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Silly Rabbit


Some people are acting as if this Millarworld post by a guy named Richard L actually means something… Let’s take a look shall we?

That being said, the more I think about it the more I think that superheroes (by which I mean the mainstream Marvel and DC universes) ARE just for kids. That doesn’t mean they are stupid or simplistic or that adults can’t enjoy them. Rather I mean that the characters themselves don’t work as adult creations – they are intrinsically ridiculous if you look at them as an adult (surely part of the point of, say, Watchmen).

You can have adult super-powered characters or superhero-like characters for adults but I’m afraid Batman isn’t one of them – the only way to do that is to recreate him as an essentially impotent character struggling to reconcile his own need for a violent outlet for trauma (Dark Knight ends with him finding a better way for a reason).

Let’s face it “I’m a multi-billionaire genius and the best way I can find to help the people of Gotham is to dress as a giant rat” is not an approach you can take with an adult sensibility and not conclude that he’s mad as a hatter.

Both Watchmen and Dark Knight were taken as heralding a new age – an “adult” approach to superheros when infact both were about the impossibility of treating these iconic characters as “adult” and having them continue to behave in the way we have come to expect.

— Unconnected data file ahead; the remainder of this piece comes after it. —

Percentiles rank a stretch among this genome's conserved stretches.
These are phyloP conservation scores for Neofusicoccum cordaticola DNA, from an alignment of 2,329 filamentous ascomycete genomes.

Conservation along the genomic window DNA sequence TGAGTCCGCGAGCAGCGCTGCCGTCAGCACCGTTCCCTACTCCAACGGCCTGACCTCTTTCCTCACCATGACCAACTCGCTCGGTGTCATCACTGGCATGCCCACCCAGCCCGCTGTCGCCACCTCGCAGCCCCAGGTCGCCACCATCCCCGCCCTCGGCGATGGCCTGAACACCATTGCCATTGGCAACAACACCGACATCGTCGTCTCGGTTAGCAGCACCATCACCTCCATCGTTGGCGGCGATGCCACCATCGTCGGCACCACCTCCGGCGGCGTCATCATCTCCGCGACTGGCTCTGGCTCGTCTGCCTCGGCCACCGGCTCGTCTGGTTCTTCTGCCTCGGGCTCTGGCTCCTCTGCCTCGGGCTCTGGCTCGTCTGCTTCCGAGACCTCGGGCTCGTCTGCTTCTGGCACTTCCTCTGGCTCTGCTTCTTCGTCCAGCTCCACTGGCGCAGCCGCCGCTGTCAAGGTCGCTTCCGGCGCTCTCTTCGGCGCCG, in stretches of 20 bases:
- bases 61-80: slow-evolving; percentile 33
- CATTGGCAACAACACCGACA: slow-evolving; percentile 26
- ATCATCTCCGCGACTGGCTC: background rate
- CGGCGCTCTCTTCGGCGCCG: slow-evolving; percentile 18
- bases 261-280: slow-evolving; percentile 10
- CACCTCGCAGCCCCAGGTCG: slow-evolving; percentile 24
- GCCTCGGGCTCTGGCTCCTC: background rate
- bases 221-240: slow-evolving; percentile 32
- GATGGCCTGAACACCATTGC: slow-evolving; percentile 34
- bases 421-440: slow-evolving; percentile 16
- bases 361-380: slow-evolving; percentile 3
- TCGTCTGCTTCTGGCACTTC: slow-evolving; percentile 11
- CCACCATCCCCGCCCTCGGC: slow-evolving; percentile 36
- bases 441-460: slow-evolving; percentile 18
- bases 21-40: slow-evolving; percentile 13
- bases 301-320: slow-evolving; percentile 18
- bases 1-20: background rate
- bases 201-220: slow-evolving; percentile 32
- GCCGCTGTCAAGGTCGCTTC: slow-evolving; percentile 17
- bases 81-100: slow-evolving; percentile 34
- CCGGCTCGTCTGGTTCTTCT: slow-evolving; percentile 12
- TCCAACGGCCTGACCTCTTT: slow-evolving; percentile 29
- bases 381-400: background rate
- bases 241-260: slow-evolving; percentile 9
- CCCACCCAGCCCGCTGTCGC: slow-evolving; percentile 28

Comics can be for adults and some of the most challenging and interesting modern literature for adults comes in the form of a comic book. But the mainstream characters – the archetypes and the bit-part players that surround them – simply cannot be written as adult characters with out appearing utterly ridiculous to all concerned.

Like I said, that doesn’t mean you can’t write these things in a way that both young and (relatively) old people can enjoy, just that you should not be trying to approach Superman with an adult sensibility.

That’s why we get these constant arguments about his actions – because the greying audience increasingly expects Superman to act in a manner psychologically authentic to the adult reader when, of course, the character simply cannot hold that weight – he becomes something completely different.

The key, I would argue, is that for the mainstream superhero, ditch the “adult” garbage and accept these characters for what they ARE, limitations and all. Stop trying to make them something completely different – which is what being “adult” with them (what Moore called last week the current “intellectual posture” towards them) does.

If you want adult, there are plenty of books filled with characters designed to appeal to adults.

Okay now. Yes, there is no doubt that any effort to turn superhero comics into psychologically realistic comedies of manners a la Jane Austen will certainly fail (artistically, that is). And it seems that many failures of this kind have come into being since 1986, many of them written by Kurt Busiek… If that was all Richard L. intended to say, then we are in complete agreement.